Omesi RR ‘Undone’

Cultural Breakdown and Integration: A Response to Undone

              In Undone, one sees how individuals like Alma must contend with a medicalized world built upon hierarchy and standardization, while being a part of a different world, both through her time manipulation ability as well as a heritage brought into being through childhood experiences and the ruins of ancient Mexican society.  This series showcased facets of American culture, delving into issues of immigration in the matter of Sam’s accent, wealth inequality and racial profiling in Becca’s marriage, and metal health inequality and stigma when considering Alma’s relegation to someone ‘sick’, as she is diagnosed with PTSD, and has a history of self-harm.  One of the most interesting developments in the series is the manner in which Alma attempts to justify and research her unique abilities in a scientific and medicalized manner, drawing upon reason to hold power over the presumed chaos she must feel in this new experience of time, that others born into such conditions may not find issue with.  She works with her father to manipulate time in an attempt to move in an objective and linear fashion, and draws upon a symbol of the Western world in the form of an old electronic gambling machine to maintain a classical  ‘Western’ view of time as linear.  Due to the Western upbringing of both Alma and her father, both struggle to put their true experiences with this ability into words, stressing an issue of linguistic relativism as they portray their time manipulation through presumed paradoxes or ‘trying to not try’.  This communication struggle is emblematic of their attempts to understand and utilize an ability unique to a culture that they were never raised in, and thus showcases issues communication and true understanding across cultural boundaries.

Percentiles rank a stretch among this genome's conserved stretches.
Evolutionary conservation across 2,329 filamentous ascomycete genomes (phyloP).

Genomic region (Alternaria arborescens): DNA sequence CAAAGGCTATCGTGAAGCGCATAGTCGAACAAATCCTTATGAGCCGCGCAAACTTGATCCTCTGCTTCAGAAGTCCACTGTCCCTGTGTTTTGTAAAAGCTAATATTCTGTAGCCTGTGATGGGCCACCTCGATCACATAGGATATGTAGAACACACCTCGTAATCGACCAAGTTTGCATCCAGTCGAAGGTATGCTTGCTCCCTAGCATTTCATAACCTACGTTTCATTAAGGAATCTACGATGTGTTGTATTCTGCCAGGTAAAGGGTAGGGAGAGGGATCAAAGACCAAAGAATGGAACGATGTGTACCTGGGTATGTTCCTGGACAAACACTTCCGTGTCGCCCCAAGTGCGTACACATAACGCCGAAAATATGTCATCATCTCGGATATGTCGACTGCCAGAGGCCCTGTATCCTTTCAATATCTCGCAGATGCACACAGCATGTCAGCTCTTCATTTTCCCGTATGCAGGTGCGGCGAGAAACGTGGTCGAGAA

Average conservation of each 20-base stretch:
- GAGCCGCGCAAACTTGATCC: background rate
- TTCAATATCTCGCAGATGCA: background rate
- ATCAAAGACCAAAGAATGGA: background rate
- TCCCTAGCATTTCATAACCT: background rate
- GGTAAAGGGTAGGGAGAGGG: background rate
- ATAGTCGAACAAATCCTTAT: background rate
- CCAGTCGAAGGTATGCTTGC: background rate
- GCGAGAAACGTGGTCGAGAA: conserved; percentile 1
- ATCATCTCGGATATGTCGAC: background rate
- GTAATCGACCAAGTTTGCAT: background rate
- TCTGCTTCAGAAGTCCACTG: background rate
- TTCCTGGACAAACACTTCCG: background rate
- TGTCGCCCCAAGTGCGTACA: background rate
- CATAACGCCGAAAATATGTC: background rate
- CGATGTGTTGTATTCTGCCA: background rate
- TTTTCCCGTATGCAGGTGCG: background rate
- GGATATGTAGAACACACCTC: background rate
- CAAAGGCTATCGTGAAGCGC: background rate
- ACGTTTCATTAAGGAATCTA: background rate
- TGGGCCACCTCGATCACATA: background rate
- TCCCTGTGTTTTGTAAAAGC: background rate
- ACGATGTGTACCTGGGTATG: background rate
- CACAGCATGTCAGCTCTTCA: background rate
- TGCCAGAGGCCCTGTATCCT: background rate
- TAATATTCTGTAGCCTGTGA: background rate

Yet, certain moments in Alma’s life cross cultural boundaries, explicitly in the form of dance.  In this series, dance is considered as a unifying experience, such that in most cases of dancing, Alma’s experience is imagined as that of her non-Western ancestors.  During the dance at Becca’s wedding, despite its ensuing annulment, dance is accompanied by images of nature, and color is used to indicate a more wild, colorful scene.  Likewise, while dancing with young children in her job as a caretaker, her visceral joy in dance transitions into a dance at the ‘dancing pit’ found in the ruins she had explored as a child.  Dance is considered as a grand unifier, a manner of sharing emotions in a raw manner uninhibited by social convention or cultural boundaries, and as such it is utilized as a way for Alma to connect with her family’s past.

 

Reference:

Bob-Waksberg, Raphael, and Kate Purdy, creators. Undone. Amazon Prime Video, 2019.

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